For Portugal-France, Thomas Pesquet offers himself a place from the ISS

EURO 2020 – Match day for the Blues! Didier Deschamps’ men face Cristiano Ronaldo’s Portugal in Budapest on Wednesday 23 June for the last match of the group stages. And the French team will be able to count on an additional supporter in the person of Thomas Pesquet!

The French astronaut, who has returned to the international space station since April 24, will be able to watch the meeting in his spare time thanks to the work of “Crew support”. This team is responsible for taking care of astronauts on a mission. Andreas Orth has been working since 2013 in this service of the European Space Agency (ESA) based in Cologne, Germany. He explains to HuffPost the specificities and constraints of broadcasting a Euro 2020 match in the ISS.

The HuffPost: Can you explain the role of Crew Support to us?

Andreas Orth: The mission of Crew Support is to help astronauts on a personal level and to make their life aboard the ISS as “normal” as possible so that they can fully concentrate on their mission. Crew Support collects and responds to very personal requests from astronauts. For example, we have regular video meetings with the families of astronauts.

What difficulties do you face in broadcasting a match in orbit?

The first issue we face, whether the game is live or not, is digital rights. If you are watching a match on the site of a French TV channel, there is a good chance that there are geo-blocks that prevent you from watching the match from other parts of the world. This is the first thing we have to deal with when we plan to broadcast a game on the ISS. We get in touch with the channels and explain the situation to them to clarify this from a legal point of view. Once we have talked to the right people, we always manage to find a solution. They can unblock a very specific IP address that will be used on a computer in Houston, at NASA’s Johnson Space Center.

What happens next?

This computer is used to establish the ISS astronaut connection for each live event. We use the same bandwidth which also allows for press conferences or live interviews. Outside of working hours, we usually broadcast CNN, ESPN to them … any TV channel the crew chooses.

We do a test to verify with them that Houston has access to the live broadcast. Of course, there are a lot of computer security issues. We need to make sure all firewalls allow access and then the process is straightforward. NASA in Houston simply broadcasts the stream live and then sends it to the ISS.

Is it really live or there is a delay?

There may be a delay of three or four seconds at the most. So it’s almost live. When France scores a goal, Thomas will see it almost at the same time as all the French!

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Are you having other problems?

All communications with the ISS are via satellite. The ISS is in orbit just 400 km away and is going very, very fast. The commands, the telemetry, whatever we want to send to the astronauts goes through the geostationary satellite network. This network only revolves around the earth once every 24 hours, so much slower than the ISS. We therefore have to change satellites to continue communicating with the ISS every 45 minutes. So there is always a brief loss of signal at this point and that obviously shows up when watching a match live. This can take a few seconds to several minutes.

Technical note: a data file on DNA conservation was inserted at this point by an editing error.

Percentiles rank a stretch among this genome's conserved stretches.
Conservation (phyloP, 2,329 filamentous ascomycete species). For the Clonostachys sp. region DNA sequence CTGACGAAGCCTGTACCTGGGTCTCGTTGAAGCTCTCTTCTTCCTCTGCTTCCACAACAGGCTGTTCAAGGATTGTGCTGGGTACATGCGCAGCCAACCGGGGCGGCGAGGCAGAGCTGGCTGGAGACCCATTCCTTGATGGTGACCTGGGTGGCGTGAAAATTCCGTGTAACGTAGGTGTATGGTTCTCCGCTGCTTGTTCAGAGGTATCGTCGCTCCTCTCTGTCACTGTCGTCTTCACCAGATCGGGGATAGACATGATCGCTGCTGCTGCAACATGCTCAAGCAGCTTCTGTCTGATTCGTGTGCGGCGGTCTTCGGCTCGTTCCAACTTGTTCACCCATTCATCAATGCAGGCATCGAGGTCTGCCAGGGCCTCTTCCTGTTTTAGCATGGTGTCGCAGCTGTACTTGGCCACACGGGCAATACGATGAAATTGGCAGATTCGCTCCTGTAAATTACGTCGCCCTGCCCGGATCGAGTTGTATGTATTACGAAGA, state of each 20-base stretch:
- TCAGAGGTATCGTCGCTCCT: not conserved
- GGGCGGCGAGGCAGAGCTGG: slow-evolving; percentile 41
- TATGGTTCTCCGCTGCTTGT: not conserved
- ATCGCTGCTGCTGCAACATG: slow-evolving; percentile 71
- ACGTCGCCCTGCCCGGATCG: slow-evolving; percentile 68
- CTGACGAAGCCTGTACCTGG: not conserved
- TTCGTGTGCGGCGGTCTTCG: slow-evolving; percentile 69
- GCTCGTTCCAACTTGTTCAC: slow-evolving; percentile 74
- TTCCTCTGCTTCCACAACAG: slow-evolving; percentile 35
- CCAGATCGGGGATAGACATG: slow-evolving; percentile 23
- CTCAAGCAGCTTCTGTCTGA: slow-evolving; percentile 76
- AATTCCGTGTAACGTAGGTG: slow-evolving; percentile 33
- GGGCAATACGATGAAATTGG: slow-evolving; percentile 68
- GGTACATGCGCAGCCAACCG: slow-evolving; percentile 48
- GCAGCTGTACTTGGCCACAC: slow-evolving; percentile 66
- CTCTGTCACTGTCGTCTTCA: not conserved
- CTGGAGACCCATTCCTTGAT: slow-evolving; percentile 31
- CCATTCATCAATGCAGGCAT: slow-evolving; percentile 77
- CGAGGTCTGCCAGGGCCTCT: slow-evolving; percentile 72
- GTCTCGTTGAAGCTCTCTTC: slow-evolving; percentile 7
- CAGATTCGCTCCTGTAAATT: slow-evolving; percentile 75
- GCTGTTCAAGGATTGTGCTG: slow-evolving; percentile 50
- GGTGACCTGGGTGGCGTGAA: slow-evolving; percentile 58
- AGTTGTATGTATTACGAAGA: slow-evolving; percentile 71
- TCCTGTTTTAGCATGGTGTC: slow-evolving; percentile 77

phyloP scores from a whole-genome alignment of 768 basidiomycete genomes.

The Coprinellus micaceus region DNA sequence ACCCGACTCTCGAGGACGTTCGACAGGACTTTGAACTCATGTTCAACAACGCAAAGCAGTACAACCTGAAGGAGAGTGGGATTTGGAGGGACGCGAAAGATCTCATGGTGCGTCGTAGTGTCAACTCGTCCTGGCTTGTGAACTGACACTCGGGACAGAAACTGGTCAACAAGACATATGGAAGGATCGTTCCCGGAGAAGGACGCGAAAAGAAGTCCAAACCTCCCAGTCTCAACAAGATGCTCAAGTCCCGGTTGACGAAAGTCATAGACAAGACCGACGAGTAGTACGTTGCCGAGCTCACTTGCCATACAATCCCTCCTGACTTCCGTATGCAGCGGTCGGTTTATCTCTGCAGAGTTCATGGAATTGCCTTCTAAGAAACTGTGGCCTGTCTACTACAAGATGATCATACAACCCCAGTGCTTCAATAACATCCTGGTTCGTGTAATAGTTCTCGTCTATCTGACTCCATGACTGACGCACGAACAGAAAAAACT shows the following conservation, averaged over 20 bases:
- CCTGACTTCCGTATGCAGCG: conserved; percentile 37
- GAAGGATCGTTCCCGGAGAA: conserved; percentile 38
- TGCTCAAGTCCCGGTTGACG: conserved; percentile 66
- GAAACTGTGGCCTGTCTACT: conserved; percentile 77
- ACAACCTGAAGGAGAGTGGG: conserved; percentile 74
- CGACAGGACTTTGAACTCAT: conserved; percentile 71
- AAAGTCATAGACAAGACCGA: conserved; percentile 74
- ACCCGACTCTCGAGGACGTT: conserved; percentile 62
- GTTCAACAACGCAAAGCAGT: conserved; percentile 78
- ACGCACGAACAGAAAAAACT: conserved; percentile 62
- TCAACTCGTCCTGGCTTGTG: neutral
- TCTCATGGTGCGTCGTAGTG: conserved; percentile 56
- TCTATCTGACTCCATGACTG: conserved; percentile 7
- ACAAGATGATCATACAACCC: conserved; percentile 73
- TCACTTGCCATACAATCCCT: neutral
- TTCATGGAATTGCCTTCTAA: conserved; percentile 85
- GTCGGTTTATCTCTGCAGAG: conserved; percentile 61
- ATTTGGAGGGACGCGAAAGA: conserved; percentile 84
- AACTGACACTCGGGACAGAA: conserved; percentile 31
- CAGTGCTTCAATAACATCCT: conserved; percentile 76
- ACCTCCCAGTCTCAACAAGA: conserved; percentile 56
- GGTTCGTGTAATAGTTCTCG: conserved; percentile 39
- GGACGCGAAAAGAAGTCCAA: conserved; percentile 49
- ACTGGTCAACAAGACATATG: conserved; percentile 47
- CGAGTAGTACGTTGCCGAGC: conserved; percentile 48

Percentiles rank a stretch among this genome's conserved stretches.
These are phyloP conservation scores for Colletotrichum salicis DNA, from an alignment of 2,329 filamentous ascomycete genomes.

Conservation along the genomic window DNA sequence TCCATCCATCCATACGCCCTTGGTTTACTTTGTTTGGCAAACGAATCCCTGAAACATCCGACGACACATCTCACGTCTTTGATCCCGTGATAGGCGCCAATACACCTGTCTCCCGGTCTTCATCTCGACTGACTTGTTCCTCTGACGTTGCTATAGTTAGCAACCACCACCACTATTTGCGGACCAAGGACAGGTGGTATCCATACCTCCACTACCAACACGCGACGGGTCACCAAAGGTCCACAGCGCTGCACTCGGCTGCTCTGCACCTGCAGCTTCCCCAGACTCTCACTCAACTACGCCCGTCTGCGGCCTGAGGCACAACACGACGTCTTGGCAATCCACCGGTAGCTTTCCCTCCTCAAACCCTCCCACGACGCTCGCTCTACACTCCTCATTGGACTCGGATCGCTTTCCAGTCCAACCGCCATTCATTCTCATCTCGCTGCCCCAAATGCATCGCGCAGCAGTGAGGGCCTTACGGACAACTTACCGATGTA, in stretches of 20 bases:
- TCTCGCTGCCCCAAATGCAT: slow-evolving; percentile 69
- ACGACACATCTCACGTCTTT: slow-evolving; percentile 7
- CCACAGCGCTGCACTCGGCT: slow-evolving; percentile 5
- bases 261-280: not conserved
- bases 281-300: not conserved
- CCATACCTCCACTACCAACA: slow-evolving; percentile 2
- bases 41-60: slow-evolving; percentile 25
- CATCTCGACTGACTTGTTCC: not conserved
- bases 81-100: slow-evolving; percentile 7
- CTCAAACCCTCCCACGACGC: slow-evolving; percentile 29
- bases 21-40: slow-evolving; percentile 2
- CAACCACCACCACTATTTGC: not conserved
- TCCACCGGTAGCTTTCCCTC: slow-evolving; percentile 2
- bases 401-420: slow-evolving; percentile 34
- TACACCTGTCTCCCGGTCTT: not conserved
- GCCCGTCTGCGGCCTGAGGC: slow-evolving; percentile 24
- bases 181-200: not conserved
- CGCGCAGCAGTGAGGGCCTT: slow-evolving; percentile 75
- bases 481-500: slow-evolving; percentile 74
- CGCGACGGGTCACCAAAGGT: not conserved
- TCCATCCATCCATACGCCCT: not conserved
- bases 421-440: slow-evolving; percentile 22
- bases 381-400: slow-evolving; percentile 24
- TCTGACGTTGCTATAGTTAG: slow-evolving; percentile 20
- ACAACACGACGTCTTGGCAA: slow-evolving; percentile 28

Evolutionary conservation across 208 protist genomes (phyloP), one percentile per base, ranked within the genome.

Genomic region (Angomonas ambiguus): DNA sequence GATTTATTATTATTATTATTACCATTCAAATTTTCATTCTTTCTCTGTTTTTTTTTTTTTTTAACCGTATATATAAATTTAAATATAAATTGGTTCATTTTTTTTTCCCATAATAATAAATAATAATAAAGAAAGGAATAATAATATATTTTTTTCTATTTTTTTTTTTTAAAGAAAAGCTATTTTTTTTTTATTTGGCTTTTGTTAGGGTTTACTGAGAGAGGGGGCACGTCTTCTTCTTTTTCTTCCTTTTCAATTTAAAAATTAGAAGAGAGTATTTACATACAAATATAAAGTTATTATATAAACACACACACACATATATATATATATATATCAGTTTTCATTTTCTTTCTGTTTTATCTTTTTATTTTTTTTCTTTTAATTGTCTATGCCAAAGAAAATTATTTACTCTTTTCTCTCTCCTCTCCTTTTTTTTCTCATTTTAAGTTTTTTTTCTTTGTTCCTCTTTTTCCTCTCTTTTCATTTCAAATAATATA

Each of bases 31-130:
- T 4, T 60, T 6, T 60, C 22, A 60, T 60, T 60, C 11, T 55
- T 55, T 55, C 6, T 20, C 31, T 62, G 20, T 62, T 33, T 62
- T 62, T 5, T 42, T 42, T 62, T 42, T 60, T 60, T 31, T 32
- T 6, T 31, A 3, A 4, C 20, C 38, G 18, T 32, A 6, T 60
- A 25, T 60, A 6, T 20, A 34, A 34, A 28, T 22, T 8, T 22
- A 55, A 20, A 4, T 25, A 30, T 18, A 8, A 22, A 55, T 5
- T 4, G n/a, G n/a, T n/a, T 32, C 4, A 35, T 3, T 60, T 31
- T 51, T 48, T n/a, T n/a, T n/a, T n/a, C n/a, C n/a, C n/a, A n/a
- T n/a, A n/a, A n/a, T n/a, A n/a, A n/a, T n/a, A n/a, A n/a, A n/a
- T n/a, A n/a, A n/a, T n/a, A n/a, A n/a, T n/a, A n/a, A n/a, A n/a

Can they see all the matches in the competition?

Some games are broadcast in the afternoon, and astronauts do not have time to watch them due to their busy schedules on the ISS. That’s why the first match Thomas will be able to watch live will be the France-Portugal match on June 23.

We also send them the delayed matches, but it obviously doesn’t have the same flavor for them as a live match. Thomas did not tell us if he had watched the France-Germany meeting. Maybe he didn’t mention it because it wasn’t a good game for us (Andreas Orth is German, editor’s note) and wanted to be nice!

How important is it to entertain the astronauts on the ISS?

At first the missions on the ISS were relatively short, then they got longer and longer, and now the missions last from six months to a year. You can be 200% focused because there is a lot of work involved and not need free time for yourself for a few weeks or months. But after a while, you have to change your mind a bit. They are in a confined space, they are alone up there … so we try to organize small moments in the day that make them feel better so that they keep their morale up. It even improves their productivity. They are well trained, they love their work, but we must not forget the human factor in these space missions.

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In addition to seeing matches, you also allow them to see films, how does that work?

They get two and a half hours of exercise a day and this is the time they usually use to watch movies. They have a large database from which they can choose freely. It’s something similar to what we might have on Earth, like Netflix for example, except it’s not streaming, everything is already loaded into the computer. In addition to this, Thomas can request other films. Most of the astronauts are Russian and American, and the films are from these countries. Thomas can therefore ask for French productions, for example. We have the same process: the files are sent to Houston which is responsible for transmitting them directly to the ISS. Again, we need to make sure we follow all laws regarding digital rights.

Also on The HuffPost: Thomas Pesquet takes a guided tour of the Crew Dragon capsule